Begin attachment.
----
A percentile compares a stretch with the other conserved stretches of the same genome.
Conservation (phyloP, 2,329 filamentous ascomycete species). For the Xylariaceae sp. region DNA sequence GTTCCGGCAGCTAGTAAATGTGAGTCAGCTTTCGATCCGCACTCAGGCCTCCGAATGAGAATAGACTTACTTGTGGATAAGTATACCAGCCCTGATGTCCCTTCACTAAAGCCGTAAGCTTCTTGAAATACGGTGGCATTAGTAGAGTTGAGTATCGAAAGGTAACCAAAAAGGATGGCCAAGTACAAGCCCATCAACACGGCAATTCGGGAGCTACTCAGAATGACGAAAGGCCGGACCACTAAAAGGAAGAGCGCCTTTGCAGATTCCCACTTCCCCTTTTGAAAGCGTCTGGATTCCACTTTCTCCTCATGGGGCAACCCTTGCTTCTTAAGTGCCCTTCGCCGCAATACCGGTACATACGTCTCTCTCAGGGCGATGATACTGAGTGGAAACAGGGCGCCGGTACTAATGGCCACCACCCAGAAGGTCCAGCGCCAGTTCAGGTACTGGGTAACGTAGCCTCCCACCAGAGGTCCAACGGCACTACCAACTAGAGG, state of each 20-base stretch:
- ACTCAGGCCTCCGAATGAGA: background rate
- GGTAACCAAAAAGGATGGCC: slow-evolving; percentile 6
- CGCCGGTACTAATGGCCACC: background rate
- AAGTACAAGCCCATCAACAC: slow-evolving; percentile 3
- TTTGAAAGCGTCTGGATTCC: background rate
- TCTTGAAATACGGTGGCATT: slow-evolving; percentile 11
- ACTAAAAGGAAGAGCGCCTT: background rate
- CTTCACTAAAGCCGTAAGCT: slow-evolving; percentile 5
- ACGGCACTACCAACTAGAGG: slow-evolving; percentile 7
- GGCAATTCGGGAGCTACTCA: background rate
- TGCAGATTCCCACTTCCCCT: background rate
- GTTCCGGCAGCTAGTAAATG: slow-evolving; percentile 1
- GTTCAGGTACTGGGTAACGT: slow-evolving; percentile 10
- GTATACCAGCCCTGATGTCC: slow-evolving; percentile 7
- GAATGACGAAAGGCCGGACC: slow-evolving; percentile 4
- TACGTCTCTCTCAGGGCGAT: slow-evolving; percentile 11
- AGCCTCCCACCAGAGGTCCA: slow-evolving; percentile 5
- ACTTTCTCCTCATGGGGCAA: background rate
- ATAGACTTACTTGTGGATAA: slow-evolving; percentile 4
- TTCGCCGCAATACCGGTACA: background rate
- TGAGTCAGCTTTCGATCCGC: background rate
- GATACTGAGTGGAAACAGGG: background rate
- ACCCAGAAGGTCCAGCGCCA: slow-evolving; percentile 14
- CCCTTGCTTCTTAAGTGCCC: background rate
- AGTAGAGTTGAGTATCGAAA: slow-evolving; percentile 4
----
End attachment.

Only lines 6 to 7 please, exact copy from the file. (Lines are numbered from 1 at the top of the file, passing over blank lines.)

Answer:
- AAGTACAAGCCCATCAACAC: slow-evolving; percentile 3
- TTTGAAAGCGTCTGGATTCC: background rate